what he or she is doing when not experiencing the
problem, e.g., when not abusing the substance.
Questions will typically focus on when the
problem is of most and least concern to the client and
his or her social network. It is important to ask how
the client would know, i.e., what he or she would do
differently, if the problem no longer existed. What
would be different in his or her life? Conversely, if
the problem remained at its current level of intensity
or worsened, what would be the consequences? Ask
the client to rate the problem on a 10-point scale
when it is at its worst and what rating would be an
acceptable goal.
This type of clarity allows the solution to be
broken down into its component parts, which
increases the likelihood of linking smaller, successful
behaviors into the more complex behaviors of the
desired goal(s). For example, for the adult client who
has had successful intimate relationships in the
absence of alcohol use, breaking down sexual
intimacy into various component parts (saying hello,
conversational skills, friendship behaviors, dating
behaviors, etc.) allows for smaller achievable
successes
as
the
foundation
for
larger
accomplishments.
4-5. Establish change and amplify it.
Once a workable solution has been
identified, the intervention(s) must be developed with
the client to achieve the desired goal. The client must
have a positive expectation that change will occur
and persist. Once the client has an initial experience
of success, the new task is for the client and therapist
to maintain that success and to move along the
continuum toward the stated therapeutic goal. When
the client is doing a desired behavior, questions such
as How were you able to accomplish this behavior?
What is different when you are doing this behavior
than when you were unable to do it? and What is
the difference for you when things go well for you?
(OHanlon & Weiner-Davis, 1989) are useful in
helping the client focus on what is working and how
it can be maintained and extended.
Interventions.
There are four key

interventions basic to cognitive-behavioral therapies:

Behavioral practice, or having the client


experience or be exposed to real-life
situations designed to promote mastery and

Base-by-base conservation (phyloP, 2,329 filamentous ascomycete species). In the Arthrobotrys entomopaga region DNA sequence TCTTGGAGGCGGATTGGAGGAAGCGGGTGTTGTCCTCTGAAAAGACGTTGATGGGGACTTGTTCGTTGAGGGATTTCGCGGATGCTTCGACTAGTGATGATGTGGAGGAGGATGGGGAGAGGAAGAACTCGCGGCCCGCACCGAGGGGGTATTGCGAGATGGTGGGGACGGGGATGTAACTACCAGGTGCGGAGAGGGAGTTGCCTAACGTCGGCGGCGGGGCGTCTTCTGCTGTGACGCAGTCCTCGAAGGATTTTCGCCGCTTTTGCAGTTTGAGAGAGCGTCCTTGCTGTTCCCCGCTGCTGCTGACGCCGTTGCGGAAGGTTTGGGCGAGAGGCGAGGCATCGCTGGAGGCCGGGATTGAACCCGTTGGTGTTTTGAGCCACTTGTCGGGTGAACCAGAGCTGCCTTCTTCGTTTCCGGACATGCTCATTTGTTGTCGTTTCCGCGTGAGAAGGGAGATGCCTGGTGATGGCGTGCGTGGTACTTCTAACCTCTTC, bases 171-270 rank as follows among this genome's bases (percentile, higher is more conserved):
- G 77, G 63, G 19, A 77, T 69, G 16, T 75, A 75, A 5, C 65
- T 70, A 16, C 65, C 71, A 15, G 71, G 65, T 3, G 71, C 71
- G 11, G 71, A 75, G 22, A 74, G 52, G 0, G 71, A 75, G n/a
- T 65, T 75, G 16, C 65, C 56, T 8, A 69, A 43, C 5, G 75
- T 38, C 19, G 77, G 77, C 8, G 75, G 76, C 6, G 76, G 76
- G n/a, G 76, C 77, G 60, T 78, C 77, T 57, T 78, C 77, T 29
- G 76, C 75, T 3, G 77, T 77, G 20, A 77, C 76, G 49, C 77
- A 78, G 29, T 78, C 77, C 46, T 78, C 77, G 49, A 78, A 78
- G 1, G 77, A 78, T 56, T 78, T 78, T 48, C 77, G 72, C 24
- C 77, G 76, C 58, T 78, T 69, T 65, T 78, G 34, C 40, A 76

increase self-esteem.
Successive
approximation
based
on
behavioralshaping, in which the client
practices small changes in the direction of the
desired treatment goal.
Cognitive restructuring, or identifying and
modifying patterns of thoughts and beliefs
that contribute to the clients emotional and
behavioral dysfunction, with a goal to having
the client invalidate by experience, imagery,
and successive approximations his or her
previously held beliefs and thoughts that
contributed to the maintenance of the
problem.
Hypnosis, while not required, has been
empirically demonstrated to be effective in
altering a persons sensations, perceptions,
thoughts, and behavior and as such can be
useful as an ancillary aspect of treatment
(Kirsch, Montgomery, & Sapirstein, 1995).
Depending on the treatment context and the
willingness of the client to engage in
hypnosis, this may be effective in promoting
behavioral change.

Conclusion
Treatments for alcohol and substance abuse
that are brief and behavioral and focus on the
enhancement of the social skills, motivation, and
community reinforcement have empirical validity and
should be employed by clinicians treating this
presenting problem. The problem-solving treatment
approach discussed in this article emphasizes the
importance of positive expectancy for change,
behavior (rather than insight), health (rather than a
disease model), and strengths of the clients (rather
than weaknesses) as important elements for
therapeutic change.
This model is based on
establishing clear, achievable behavior oriented
treatment goals.
Within
this
approach,
treatment
interventions can vary from the direct approaches of
cognitive-behavioral therapy to the indirect approach
of hypnosis, metaphor, and suggestion. Hypnosis, if
employed, should be considered ancillary to the

treatment process.
Treatment success and
termination is measured by the achievement of the
agreed-upon goals. Underscoring this approach is a
respect for and an emphasis on the clients strengths,
which are considered within a nonpathologizing,
action-oriented perspective.

William J. Matthews, Ph.D., is a clinical


psychologist and professor in the School of
Education at the University of MassachusettsAmherst. He has published numerous research
articles on hypnosis and brief therapy. He is editor of
the annual series Current Thinking and Research in
Brief Therapy: Solutions, Strategies, Narratives,
published by Taylor & Francis in conjunction with
the Milton H. Erickson Foundation.